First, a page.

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What Have the Greeks Ever Done for Us?
by Rick Lewis
“Criticism, the Greekest of Greekness… When criticism was overlooked we had the dark ages. A bit of bile on the Ionian Coast and we’re on our way to the stars.” Tibor Fischer, The Thought Gang
Two and a half thousand years ago, the shores of the Aegean were home to dozens of Greek city states, statelets, and colonies, trading, squabbling, fiercely competing, making and breaking alliances. The intellectual competition was just as fierce. In places like the port of Miletus on the Ionian Coast, some of the first philosophers were speculating about what the universe was made of, or about the nature of change, constantly disputing, always trying to pick holes in one anothers’ theories and develop better ones. In Athens, starting just a little later, were philosophers making the most sophisticated arguments about ethics and justice and piety, and what we owe to the gods and to each other. A.N. Whitehead once wrote that “The safest general characterization of the European philosophical tradition is that it consists of a series of footnotes to Plato.”
People are often drawn into philosophy by the fascinating and vital questions with which it deals. How should we live? What can we know? They are sometimes impatient when they hear of modern philosophers spending all their time on the texts of Plato and Aristotle. “Come on,” they say, “why not write something new about these important questions? Surely philosophy must have progressed at least a little in all the centuries since? Leave Plato and Epicurus to the classics scholars in their dusty libraries.” Yet philosophers carry on finding the writings of the Greeks to be (as Whitehead, again, put it) “an inexhaustible mine of suggestions.” So, in this issue our theme section looks at whether ancient Greek philosophy really can help us in modern times.
Appropriately, several articles in this issue are in dialogue format. Plato wrote exclusively dialogues in which his old teacher Socrates was the main character. To give a clearer idea of how this worked, Michael Baumann’s ‘The Pandemos’ imagines Socrates debating with a Covid sceptic. Writing realistic-sounding dialogues is tricky, but Baumann captures the atmosphere and style of Plato’s very well. He conveys a good sense of how Plato’s dialogues are structured, and of how Socrates’ method of philosophical inquiry, known as elenchus or co-operative debate, proceeded. If the dialogue irritates you, if you spring up saying “No Socrates, that’s not fair, that’s not quite what the other guy meant!”, then that’s good, for it means that you are getting something like the full Socrates experience. After all, he was a thinker so annoying that a jury of his fellow citizens, self-declared democrats, sentenced him to drink hemlock for nothing worse than asking a few questions.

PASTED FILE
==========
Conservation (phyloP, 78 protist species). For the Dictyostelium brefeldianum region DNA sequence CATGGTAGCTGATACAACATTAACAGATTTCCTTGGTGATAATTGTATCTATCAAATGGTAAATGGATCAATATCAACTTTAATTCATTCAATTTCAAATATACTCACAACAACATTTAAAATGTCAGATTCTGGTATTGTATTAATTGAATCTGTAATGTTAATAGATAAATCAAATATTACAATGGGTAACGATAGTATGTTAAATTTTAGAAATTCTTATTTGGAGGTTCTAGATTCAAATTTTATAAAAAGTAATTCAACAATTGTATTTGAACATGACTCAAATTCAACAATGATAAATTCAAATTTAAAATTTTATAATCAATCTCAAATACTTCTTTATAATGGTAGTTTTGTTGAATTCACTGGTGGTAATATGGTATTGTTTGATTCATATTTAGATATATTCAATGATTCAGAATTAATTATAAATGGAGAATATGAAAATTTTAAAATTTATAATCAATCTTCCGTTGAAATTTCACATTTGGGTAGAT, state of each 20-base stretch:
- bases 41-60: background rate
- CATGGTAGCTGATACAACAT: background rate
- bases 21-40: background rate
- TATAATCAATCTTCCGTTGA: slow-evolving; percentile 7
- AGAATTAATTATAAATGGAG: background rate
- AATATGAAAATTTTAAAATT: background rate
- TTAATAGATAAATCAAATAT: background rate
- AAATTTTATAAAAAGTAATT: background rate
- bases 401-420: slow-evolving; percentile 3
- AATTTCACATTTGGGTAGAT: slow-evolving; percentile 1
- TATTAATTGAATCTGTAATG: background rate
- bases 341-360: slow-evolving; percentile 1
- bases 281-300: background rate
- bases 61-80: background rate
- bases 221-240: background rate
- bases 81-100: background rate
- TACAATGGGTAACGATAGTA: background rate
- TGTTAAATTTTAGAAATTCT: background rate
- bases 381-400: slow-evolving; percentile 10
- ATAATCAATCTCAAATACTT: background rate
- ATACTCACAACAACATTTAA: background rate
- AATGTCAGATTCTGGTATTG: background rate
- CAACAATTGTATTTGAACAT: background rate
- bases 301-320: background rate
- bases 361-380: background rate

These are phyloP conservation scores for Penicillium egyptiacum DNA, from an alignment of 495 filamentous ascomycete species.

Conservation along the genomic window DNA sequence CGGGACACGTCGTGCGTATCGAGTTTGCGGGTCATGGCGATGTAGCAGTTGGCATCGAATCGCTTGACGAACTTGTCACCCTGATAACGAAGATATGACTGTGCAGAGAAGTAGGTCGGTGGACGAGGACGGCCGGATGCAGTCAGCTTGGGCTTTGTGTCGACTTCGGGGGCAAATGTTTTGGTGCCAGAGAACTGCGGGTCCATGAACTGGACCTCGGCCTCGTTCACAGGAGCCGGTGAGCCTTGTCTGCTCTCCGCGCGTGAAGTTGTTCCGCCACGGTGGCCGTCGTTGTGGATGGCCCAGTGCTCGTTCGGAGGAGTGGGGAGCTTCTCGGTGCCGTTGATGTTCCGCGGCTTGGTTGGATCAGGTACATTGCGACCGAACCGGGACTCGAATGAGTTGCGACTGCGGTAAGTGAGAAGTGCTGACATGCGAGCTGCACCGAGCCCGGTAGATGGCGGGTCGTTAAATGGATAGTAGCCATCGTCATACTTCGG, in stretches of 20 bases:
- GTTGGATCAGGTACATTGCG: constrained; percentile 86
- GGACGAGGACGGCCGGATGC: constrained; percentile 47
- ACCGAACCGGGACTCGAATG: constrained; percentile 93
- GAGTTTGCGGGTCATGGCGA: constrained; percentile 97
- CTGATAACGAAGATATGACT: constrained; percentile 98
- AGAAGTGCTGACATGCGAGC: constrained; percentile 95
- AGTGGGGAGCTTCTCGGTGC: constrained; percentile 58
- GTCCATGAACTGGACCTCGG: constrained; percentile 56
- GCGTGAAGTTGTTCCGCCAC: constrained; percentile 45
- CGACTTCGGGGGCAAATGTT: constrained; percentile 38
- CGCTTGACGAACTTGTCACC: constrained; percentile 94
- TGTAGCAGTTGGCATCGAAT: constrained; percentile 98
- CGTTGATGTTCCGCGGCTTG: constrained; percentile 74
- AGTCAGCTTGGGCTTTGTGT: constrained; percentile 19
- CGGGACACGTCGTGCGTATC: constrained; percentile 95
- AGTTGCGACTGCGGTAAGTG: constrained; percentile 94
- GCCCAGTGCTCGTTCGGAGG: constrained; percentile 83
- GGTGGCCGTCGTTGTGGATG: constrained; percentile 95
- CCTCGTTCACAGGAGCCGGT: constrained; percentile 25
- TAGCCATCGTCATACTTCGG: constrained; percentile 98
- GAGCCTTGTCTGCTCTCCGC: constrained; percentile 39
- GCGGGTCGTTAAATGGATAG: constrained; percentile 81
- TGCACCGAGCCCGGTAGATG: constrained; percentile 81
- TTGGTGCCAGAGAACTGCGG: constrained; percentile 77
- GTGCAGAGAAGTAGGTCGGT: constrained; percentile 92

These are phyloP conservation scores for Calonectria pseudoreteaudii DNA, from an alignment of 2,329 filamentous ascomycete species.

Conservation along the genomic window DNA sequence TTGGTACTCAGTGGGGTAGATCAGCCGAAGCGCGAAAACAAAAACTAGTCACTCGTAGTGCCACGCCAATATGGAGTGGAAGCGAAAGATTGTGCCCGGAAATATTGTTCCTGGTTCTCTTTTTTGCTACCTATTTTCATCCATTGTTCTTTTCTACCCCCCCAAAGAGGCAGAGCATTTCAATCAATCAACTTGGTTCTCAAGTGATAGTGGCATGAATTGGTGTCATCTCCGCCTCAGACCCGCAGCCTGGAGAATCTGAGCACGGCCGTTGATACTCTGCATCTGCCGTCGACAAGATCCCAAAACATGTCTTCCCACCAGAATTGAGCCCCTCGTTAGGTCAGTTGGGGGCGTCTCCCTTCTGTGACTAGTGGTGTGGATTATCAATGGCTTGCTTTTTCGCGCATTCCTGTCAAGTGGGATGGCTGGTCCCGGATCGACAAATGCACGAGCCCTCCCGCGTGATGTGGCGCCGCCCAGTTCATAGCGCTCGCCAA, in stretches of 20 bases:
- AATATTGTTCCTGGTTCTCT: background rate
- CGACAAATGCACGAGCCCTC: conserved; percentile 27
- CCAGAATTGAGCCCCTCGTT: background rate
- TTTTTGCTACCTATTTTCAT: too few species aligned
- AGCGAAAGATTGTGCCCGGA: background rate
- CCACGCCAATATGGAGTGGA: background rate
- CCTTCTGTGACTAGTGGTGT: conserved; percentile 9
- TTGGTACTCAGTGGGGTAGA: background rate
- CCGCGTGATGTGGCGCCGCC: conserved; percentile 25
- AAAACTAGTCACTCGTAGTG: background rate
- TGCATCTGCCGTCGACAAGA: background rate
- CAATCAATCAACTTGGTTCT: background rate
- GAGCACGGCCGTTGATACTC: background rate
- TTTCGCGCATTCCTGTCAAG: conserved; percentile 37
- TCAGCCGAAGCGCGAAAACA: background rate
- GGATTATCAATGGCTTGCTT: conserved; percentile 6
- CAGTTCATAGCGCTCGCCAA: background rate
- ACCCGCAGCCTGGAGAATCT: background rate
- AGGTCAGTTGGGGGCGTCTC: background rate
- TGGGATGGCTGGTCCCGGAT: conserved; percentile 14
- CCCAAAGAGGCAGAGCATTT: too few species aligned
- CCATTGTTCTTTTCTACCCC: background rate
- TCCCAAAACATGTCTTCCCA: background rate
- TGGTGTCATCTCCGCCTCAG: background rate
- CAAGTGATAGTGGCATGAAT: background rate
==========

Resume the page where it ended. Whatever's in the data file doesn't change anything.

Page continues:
In truth it is hard to avoid the Greeks. They were the first to think of many of philosophy’s best moves and pithiest concepts. So why shouldn’t we try out their tools on the problems we face today? But Prof Sansom warns in his article that we have to be careful to understand the social and historical contexts of ancient thinkers and their works and to apply their opinions to today’s problems only with the utmost caution. Our world is very different from theirs. For example, they had slavery, and a tightly hierarchical society that excluded women. Their thoughts and dreams were haunted by an astonishing array of gods and superstitions. The cool of classical marble statues and their association with the Renaissance reinforces the impression of all ancient Greeks as paragons of cool reasonableness. But in their own time those statues and buildings were painted in all sorts of garish hues, and the reasonable arguments of the philosophers no doubt were coloured with the emotions and passions of the reasoners – passions now inaccessible to us. This doesn’t mean we can’t use them as inspiration, but should perhaps hesitate before invoking them as authorities to back up our own theories.
The ancient Greeks knew little science, because they had only just invented it. The last of the articles in our special section is about Eratosthenes and his ingenious and accurate measurement of the Earth’s circumference. You might complain that this is an example of science or mathematics, not philosophy, but the modern division between science and philosophy is only a few centuries old. In Ancient Greece and for long after, it was all seen as the same activity: the use of reason to understand the cosmos. Even the word ‘scientist’ was only invented in 1834. Anyway, to put it in modern terms, the Greeks were the progenitors not only of philosophy today but also of today’s science too. That, for both better and worse, is part of what the Greeks have done for us. All the blessings and dangers of modern science flow from that time. How should we feel about that? The Greeks and their myths again help us to process the world. Pandora opened her famous box and out of it flew every kind of misery, but the last thing left in the box was hope.
The philosophical legacy of the Greeks in terms of theories was rich and gives us many ideas we can apply today. Perhaps, though, as the novelist Tibor Fischer implies in the quotation at the top of this page, their most valuable legacy is not any particular theory but a general attitude of scepticism, a willingness to dispute any intellectual authority, to criticize any theory, to try to pull it down, look for its weaknesses, to poke holes in it, to develop a better theory.
(Many thanks to Anthony Arthurton for helping us put together the Greek Philosophy section of this issue.)